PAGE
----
The first time Eastern Michigan’s football team battled Michigan to rule the roost in Washtenaw County, it was 1896.

The Wolverines’ opponents were the Normalites, not the Eagles. And Eastern Michigan still was named the Michigan State Normal School.

On Saturday, it looked like the Eagles, riding a 2-0 record, had a chance to topple the giant. But in Michigan’s 31-3 victory Saturday, defensive coordinator Greg Mattison’s defense just may have set the Eagles’ progression back to the Normalite days.

It was all run and no pass, just like in 1896. Though passing is now a legal part of the game, Eastern Michigan hardly tried it.

But it was the Michigan defense that looked disastrous from the beginning. That was almost expected.

Just as Western Michigan and Notre Dame sliced up the Wolverines (3-0) for opening-drive touchdowns in the first two weeks of the season, Eastern Michigan quarterback Alex Gillett opened the game by commandeering an easy drive into Michigan territory.

His solution was easy enough: run the ball. It was the same plan the Eagles used in weeks one and two to average 331 rushing yards per game. Michigan got a heavy dose of two backs whose names conveniently match the Eagles’ school colors: Greene and White.

Running backs Javonti Greene and Dominique White, a substitute for injured starter Dominique Sherrer, that is.

But Greene met Black and things turned in Michigan’s favor.

After the Eagles (2-1) rushed for 55 yards into enemy territory, sophomore defensive end Jibreel Black jarred the ball loose from Greene. Redshirt sophomore safety Thomas Gordon recovered the fumble and ended the defense’s early-game woes.

But then, for the third time this season, the Michigan offense failed to record a single point in the first quarter.

Eastern Michigan’s jet sweep series continued to give the Wolverine defense fits.

On the ensuing Eagles’ drive, Gillett and the backs — who combined for 119 rushing yards in the first quarter alone — marched inside the Michigan one-yard line facing a fourth down.

Redshirt junior safety Jordan Kovacs beat his man to the edge and made the tackle with his back to the goal line.

“Every defensive player wants to be in a fourth-and-one position,” Kovacs said. “We were right on the goal line. What more could you ask for?”

Added Eastern Michigan coach Ron English: “I think you’ve got to score from the one-inch line. If you can’t score from the half-yard line then you’re going to have a hard time winning.”

Opening the second quarter with another fourth down, this time from the three-yard line, English had learned his lesson. He kicked the field goal, giving the Eagles their first and only lead of the day.

The saving grace for Michigan actually ended up being the Eastern Michigan trailing away from their jet sweep package.

On a first down in Wolverines territory early in the second quarter, English checked in Tyler Benz, his backup quarterback to an unfamiliar formation.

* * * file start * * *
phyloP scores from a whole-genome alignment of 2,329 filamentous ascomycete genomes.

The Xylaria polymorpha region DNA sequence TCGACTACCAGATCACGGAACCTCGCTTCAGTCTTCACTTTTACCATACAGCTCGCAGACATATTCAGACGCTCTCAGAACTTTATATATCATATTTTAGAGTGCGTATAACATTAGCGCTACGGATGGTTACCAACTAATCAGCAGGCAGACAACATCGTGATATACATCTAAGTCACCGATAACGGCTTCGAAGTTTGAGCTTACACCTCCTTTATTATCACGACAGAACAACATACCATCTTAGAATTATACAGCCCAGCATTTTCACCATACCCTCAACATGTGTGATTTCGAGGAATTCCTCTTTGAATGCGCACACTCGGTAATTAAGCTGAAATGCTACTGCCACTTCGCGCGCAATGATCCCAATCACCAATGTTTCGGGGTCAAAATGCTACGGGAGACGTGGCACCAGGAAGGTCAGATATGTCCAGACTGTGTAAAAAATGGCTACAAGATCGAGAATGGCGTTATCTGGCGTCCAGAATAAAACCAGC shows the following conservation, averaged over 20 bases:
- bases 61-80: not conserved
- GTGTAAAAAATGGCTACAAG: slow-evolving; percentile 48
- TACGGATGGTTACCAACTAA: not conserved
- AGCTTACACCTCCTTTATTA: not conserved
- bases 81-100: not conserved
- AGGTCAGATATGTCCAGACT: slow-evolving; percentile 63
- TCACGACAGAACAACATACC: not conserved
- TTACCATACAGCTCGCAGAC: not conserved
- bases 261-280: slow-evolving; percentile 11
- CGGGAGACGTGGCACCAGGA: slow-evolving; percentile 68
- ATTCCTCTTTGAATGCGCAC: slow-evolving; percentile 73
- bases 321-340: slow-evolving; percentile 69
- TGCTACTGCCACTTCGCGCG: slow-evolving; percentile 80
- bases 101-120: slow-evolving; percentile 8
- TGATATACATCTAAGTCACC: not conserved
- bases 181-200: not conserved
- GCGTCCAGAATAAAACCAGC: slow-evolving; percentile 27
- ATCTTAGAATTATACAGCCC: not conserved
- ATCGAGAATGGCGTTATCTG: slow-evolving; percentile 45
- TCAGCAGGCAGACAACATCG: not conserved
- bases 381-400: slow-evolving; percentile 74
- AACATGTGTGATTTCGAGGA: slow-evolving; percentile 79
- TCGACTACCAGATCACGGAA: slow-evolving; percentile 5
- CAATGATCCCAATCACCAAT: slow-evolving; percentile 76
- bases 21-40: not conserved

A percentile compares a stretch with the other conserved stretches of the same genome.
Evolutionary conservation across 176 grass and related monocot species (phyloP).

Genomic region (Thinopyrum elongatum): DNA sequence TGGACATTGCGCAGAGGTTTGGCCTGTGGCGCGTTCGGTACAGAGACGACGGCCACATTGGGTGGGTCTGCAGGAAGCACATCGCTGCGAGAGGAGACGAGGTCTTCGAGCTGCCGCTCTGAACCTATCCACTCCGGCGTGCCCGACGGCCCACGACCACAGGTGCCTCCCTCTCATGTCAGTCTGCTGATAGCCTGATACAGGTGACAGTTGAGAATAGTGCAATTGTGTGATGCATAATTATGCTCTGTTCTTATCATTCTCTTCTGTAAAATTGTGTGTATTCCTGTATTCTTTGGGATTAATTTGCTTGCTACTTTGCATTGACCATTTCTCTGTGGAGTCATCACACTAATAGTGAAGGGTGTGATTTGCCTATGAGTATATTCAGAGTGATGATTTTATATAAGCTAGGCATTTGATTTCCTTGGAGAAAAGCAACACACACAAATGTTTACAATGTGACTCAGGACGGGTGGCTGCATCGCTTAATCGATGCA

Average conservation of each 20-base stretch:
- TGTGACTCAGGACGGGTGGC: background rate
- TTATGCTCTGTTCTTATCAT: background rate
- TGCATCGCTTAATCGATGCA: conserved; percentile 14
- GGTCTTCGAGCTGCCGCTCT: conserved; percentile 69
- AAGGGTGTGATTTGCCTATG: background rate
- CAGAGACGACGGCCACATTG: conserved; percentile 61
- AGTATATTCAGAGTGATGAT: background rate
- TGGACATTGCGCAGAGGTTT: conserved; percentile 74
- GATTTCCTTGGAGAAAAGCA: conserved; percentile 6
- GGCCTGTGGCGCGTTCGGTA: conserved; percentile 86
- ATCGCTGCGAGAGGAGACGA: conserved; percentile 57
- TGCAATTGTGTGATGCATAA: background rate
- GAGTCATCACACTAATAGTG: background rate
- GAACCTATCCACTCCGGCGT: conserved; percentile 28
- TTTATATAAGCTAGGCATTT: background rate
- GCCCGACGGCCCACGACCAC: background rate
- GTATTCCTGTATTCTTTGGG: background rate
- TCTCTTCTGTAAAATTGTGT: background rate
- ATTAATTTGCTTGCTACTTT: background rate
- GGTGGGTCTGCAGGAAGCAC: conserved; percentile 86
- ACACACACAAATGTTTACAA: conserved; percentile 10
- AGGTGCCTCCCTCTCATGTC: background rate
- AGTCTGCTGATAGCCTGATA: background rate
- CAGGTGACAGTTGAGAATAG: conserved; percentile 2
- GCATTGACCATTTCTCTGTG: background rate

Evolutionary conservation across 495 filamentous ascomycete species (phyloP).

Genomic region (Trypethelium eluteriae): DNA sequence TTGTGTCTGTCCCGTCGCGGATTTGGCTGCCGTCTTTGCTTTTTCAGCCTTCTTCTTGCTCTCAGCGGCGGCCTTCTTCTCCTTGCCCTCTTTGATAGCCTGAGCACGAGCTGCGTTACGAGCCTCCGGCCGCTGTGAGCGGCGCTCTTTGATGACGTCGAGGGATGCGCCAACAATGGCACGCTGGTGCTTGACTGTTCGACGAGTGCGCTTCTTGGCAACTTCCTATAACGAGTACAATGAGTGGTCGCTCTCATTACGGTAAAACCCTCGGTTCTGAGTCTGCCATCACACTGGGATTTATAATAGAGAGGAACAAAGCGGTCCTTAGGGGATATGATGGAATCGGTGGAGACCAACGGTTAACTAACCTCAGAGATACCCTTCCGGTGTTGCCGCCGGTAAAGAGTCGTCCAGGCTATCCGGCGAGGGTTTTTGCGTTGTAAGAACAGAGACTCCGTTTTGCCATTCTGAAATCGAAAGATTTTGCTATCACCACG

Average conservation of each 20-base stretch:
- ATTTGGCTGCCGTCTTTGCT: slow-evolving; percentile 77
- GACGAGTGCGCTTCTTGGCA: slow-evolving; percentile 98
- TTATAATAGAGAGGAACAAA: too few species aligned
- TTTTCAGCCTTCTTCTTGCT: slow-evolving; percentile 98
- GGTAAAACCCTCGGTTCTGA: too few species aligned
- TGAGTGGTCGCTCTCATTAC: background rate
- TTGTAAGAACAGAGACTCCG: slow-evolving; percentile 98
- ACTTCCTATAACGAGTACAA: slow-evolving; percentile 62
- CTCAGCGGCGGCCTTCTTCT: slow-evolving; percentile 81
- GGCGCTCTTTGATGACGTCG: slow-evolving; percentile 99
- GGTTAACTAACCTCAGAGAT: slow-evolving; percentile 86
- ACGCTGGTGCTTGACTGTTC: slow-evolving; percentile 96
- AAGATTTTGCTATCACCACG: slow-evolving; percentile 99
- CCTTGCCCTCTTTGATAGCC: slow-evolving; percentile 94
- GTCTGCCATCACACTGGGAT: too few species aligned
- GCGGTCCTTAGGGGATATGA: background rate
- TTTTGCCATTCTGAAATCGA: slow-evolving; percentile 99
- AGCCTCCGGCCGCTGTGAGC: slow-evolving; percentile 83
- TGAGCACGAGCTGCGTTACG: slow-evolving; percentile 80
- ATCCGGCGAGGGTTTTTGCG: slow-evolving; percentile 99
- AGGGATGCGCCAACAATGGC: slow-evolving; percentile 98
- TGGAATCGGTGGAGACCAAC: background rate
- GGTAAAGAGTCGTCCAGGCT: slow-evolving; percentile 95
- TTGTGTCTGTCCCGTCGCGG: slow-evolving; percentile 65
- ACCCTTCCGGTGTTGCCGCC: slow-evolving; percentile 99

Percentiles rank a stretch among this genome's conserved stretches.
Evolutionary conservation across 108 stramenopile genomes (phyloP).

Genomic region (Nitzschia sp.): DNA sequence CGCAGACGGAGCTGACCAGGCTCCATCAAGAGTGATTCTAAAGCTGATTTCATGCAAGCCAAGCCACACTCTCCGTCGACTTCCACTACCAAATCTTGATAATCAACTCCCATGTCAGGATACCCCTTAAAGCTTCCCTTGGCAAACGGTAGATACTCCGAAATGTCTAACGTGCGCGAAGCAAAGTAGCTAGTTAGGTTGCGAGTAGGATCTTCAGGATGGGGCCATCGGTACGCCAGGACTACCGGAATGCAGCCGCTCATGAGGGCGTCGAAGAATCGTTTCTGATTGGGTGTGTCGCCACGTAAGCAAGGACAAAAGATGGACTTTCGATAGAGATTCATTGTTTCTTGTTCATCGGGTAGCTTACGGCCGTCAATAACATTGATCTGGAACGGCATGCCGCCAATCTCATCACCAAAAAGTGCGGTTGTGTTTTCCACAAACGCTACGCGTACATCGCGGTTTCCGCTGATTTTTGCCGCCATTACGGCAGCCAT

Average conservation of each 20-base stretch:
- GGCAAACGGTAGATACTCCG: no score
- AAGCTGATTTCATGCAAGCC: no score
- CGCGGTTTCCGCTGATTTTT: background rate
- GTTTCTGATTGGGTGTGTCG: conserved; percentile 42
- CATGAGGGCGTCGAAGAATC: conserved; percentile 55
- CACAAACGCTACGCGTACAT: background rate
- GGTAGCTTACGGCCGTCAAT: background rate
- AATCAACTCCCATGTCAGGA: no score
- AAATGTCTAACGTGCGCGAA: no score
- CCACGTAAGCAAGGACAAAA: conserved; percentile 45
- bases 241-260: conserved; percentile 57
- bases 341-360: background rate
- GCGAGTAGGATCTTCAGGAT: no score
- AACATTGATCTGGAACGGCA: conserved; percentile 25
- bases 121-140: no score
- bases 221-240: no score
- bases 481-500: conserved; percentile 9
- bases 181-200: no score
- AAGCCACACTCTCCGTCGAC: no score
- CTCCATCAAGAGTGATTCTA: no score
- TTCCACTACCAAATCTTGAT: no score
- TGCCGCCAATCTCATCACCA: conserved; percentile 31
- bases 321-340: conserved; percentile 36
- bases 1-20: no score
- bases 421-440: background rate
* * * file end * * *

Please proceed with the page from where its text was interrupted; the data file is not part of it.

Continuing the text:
“They gave us a little funky formation,” Gordon said. “We knew something tricky was up.”

Gillett took the snap and threw left to Benz, who had stepped back from the line. He took a look downfield and angled a pass toward the near pylon.

Gordon, though, had “sniffed it out.” He lunged for the overthrow with his right hand, holding the receiver off with his left.

“It just came down in my glove,” Gordon said.

The explanation was simple enough, but the catch was spectacular.

Then junior quarterback Denard Robinson and the offense woke up, tacking on two touchdowns before the halftime break.

Another pair of touchdowns in the third quarter all but sealed the game up.

Gillett finished the first half with 29 passing yards. He ended the game with 29 passing yards. Zero second-half passing yards, throwing just once while facing a double-digit deficit — that’s rare, even for a run-heavy team.

Hoke pointed to the pressure provided by his defensive line as a key factor, saying he “felt them a little more this week.” The front four were led by junior defensive end Craig Roh, who finally made his mark on the stat sheet — and on the field — with five tackles and a sack.

It seemed Mattison and the defense had figured the Eagles out — after their wide-receiver pass and flea-flicker (two of just five passes on the day) stumped them in the first quarter.

“They came out and threw the kitchen sink at us in the first half — some formations we’ve never seen — and we stayed calm and knew eventually they’d have to play some football,” Kovacs said.

But English had a different explanation.

“To me, the biggest thing that happened was, we weren’t doing that,” English said, thrusting his fist forward to simulate his running backs running straight downfield.

“We were doing this,” he continued, moving his fist in a zig-zag pattern. “And I thought Michigan improved obviously, but I know we can run it. And you have to be willing to take those tough yards as a back. That was disappointing to me.”

The Eagles finished with 207 rushing yards, compared to the Wolverines’ 376.

Michigan’s defense switched from making the special plays occasionally in the first half to making the correct plays down the stretch. Eastern Michigan’s three points were the least allowed by Michigan since a 38-0 shutout of Notre Dame on Sept. 15, 2007.

But from the looks of the opening drive, Mattison has plenty to work on with this group.

“We can’t be getting behind at the beginning of the game,” Kovacs said. “If we want to be a great defense, we’ve got to stop them in their tracks at the beginning of the game.

“We came out a little flat, got off to a rough start again. There’s definitely some things that we need to do. We need to come out with that intensity every game.”

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